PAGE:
William C. Smith papers, 1924-1927  PDF  XML

Overview of the Collection

Creator
Smith, William Carlson, 1883-
Title
William C. Smith papers
Dates
1924-1927 (inclusive)
Quantity
9 linear feet, (6 containers)  :  6 record storage boxes
Collection Number
Ax 311
Summary
William Carlson Smith (1883-?), educator and sociologist, contributed major research to the Survey of Race Relations, a 1925 study of economic, legal and social relations between whites and Asians on the Pacific Coast and in Hawaii. This research formed part of the basis for Smith's 1939 book Americans in the Making. Perhaps Smith's most widely-known work was his 1953 book The Stepchild, which was the culmination of fifteen years of research and study. Smith did much of the research in Oregon while at Linfield College. The William Carlson Smith collection contains documents related to the Survey of Race Relations, including interviews with and autobiographies of Japanese, Chinese, Mexican, and other immigrants and first-generation Americans. There are also copies of official letters and published items concerning race relations.
Repository
University of Oregon Libraries, Special Collections and University Archives.
UO Libraries--SCUA
1299 University of Oregon
Eugene OR
97403-1299
Telephone: 541-346-3068
spcarref@uoregon.edu
Access Restrictions

Collection is open to the public. Collection must be used in Special Collections and University Archives Reading Room. Collection or parts of collection may be stored offsite. Please contact Special Collections and University Archives in advance of your visit to allow for transportation time.

Additional Reference Guides

See the Current Collection Guide for detailed description and requesting options.

Languages
English
Sponsor
Funding for encoding this finding aid was provided through a grant awarded by the National Endowment for the Humanities.


Historical NoteReturn to Top

William Carlson Smith was born 1883 and graduated in 1907 from Grand Island College, Grand Island Nebraska, where he majored in arts and letters. Smith held various positions in his early career: high school principal, teacher, Red Cross worker, field worker and probation officer. Dr. Smith did educational work in Assam, India under the American Baptist Foreign Mission Society from 1912 to 1915.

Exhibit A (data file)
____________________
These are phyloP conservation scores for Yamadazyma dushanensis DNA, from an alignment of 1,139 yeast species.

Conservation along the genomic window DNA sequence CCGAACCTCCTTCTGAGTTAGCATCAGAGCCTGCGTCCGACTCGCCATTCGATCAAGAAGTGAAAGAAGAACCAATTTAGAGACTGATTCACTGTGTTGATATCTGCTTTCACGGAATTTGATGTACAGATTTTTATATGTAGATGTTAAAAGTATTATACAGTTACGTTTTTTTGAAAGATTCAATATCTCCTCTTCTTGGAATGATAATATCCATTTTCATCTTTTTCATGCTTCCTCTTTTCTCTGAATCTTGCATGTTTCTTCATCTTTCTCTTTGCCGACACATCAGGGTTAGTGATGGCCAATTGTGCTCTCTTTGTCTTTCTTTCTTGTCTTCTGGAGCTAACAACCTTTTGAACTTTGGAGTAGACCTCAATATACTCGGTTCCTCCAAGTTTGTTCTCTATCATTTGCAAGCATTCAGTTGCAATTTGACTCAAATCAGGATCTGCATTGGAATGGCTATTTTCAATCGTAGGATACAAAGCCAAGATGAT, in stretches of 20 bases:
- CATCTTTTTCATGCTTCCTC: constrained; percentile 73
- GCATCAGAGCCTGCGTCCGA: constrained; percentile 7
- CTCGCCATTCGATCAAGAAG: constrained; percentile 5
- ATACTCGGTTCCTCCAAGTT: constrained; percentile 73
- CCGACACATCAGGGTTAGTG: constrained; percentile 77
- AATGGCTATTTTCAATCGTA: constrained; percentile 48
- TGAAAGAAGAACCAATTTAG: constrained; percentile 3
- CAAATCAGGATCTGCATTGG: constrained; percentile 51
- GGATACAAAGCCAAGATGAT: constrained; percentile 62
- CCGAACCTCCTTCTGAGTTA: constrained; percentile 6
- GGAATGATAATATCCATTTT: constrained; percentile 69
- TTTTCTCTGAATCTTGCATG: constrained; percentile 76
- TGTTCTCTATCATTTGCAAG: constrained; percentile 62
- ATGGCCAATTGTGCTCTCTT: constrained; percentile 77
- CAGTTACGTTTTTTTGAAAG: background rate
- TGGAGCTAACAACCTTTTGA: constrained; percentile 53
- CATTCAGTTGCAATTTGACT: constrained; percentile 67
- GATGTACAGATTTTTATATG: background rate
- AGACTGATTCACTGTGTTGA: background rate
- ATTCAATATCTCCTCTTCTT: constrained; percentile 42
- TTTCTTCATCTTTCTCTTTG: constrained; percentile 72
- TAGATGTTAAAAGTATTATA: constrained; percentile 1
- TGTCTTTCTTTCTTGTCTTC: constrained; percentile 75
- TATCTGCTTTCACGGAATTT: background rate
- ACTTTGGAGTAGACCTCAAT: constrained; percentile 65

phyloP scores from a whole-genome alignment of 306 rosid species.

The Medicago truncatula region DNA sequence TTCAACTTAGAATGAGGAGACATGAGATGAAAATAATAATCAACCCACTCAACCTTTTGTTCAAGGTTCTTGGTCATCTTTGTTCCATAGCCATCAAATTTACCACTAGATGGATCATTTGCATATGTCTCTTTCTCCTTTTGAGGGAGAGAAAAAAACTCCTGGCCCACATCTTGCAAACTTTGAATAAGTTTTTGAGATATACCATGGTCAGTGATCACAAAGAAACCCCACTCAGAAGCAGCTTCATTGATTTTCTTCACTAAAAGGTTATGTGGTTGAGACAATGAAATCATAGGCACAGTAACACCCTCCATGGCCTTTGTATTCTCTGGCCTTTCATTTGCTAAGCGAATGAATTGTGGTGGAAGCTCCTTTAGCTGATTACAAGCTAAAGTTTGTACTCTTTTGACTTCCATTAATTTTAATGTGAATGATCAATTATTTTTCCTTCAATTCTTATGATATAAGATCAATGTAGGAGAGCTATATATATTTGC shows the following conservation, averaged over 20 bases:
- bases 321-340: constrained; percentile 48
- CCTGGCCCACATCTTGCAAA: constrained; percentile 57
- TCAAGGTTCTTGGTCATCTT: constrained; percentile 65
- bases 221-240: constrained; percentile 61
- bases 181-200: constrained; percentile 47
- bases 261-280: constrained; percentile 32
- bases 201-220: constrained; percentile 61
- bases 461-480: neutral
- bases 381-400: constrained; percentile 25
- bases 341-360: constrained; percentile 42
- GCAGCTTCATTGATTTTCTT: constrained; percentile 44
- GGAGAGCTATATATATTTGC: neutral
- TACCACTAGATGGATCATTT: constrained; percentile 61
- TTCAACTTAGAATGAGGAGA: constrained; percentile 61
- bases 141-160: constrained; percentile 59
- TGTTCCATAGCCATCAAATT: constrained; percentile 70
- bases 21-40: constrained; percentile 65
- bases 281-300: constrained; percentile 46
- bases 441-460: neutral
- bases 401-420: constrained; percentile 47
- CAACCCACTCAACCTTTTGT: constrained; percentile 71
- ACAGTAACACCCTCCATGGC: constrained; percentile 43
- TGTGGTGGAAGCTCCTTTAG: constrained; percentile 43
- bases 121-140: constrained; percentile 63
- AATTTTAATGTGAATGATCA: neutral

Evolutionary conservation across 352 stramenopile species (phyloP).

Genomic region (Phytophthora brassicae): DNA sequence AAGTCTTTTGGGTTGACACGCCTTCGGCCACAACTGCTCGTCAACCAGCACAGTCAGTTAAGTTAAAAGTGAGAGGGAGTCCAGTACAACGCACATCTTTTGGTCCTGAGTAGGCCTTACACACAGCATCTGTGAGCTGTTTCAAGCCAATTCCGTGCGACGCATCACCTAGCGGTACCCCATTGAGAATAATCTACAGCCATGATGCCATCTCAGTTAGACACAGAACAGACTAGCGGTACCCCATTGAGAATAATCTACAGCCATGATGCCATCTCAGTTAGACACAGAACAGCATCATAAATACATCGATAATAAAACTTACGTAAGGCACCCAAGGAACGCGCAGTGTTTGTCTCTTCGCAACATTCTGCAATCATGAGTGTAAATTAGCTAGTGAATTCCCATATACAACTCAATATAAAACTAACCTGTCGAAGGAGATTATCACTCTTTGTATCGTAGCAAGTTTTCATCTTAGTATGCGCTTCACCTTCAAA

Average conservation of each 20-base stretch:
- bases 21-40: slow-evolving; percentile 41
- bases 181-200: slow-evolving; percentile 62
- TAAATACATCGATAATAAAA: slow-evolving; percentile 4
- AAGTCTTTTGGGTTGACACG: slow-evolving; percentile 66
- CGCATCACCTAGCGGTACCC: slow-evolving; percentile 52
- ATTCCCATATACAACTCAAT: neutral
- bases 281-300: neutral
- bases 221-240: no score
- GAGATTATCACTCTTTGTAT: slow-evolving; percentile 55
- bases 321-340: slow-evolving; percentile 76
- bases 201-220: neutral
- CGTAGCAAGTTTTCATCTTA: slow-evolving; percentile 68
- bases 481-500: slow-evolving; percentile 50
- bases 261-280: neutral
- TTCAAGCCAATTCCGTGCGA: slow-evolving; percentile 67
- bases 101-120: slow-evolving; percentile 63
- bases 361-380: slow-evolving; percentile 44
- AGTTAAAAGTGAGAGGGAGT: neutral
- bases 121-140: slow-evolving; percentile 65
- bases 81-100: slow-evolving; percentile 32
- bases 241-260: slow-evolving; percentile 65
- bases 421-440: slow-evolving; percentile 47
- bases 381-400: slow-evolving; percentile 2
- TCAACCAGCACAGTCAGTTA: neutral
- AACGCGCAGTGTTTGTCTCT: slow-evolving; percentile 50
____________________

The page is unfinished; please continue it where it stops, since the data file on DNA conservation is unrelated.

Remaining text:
Following his return to the United States Smith continued his studies at the University of Southern California and the University of Chicago, majoring in sociology. He went on to hold positions in the sociology departments of various universities.

In the 1920s, Smith worked as a researcher on the Survey of Race Relations, a Canadian-American project whose goal was to investigate "relations between Orientals and whites on the Pacific Coast" ( Tentative Findings of the Survey of Race Relations. Stanford University: 1925). The survey collected demographic and economic data regarding Japanese and Chinese immigrants and their children, and gave particular attention to the impact of race- and immigration-related legislation such as the "anti-alien land" laws. This research formed part of the basis for Smith's book Americans in the Making.

During his tenure at Texas Christian University (1929-1933), Smith became actively involved in a drive to investigate the University's administrative policies through the American Association of University Professors. Smith and his followers charged that nepotism and favoritism combined with poor management of funds had compromised the University to the extent that faculty had no job security and were often dismissed without cause.

Perhaps Smith's most important work was his 1953 book The Stepchild, which was the culmination of fifteen years of research and study. Smith did much of the research in Oregon while at Linfield College. This collection contains a large section of manuscript materials related to The Stepchild.

Other fields investigated by Smith were immigration and second generation Asian Americans in America. These interests are reflected in a number of articles by Smith that are included in the collection.

Content DescriptionReturn to Top

The William Carlson Smith Papers (Ax 311) are the documents assembled by Smith and Robert Ezra Park for a survey of race relations on the Pacific Coast and in Hawaii, 1924-1927, and used by Smith in Americans in the Making. The documents consist of interviews with and autobiographies of Japanese, Chinese, Mexican, and other immigrants and first-generation Americans. Most of the autobiographies were written by school children in California and Hawaii. There are also copies of official letters and published items concerning race relations.

Collection is organized into five series. The first consists of Major Documents relating to the Survey of Race Relations and occupies 62 folders in Box 1; the second holds the Minor Documents relating to the Survey, and is housed in folders 63-80 of Box 1 and Folders 1-8 of Box 2. The third series is a single folder-Folder 9-in Box 2 documenting Conflicts. The fourth is a collection of Life Histories of Students, housed in Box 3, Folders 10-21, all of Box 4, and Box 5, Folders 1-9. The fifth series contains Miscellaneous documents pertaining to the Survey, and can be found in Folders 10-24 of Box 5 and all of Box 6.

Administrative InformationReturn to Top


Detailed Description of the CollectionReturn to Top

Names and SubjectsReturn to Top

Subject Terms

  • Asian Americans
  • Emigration and immigration law--United States
  • Immigrant children--California--Biography
  • Immigrant children--Hawaii--Biography
  • Mexican Americans

Personal Names

  • Park, Robert Ezra, 1864-1944
  • Smith, William Carlson, 1883-
  • Smith, William Carlson, 1883-

Geographical Names

  • Hawaii--Race relations
  • Pacific Coast (U.S.)--Race relations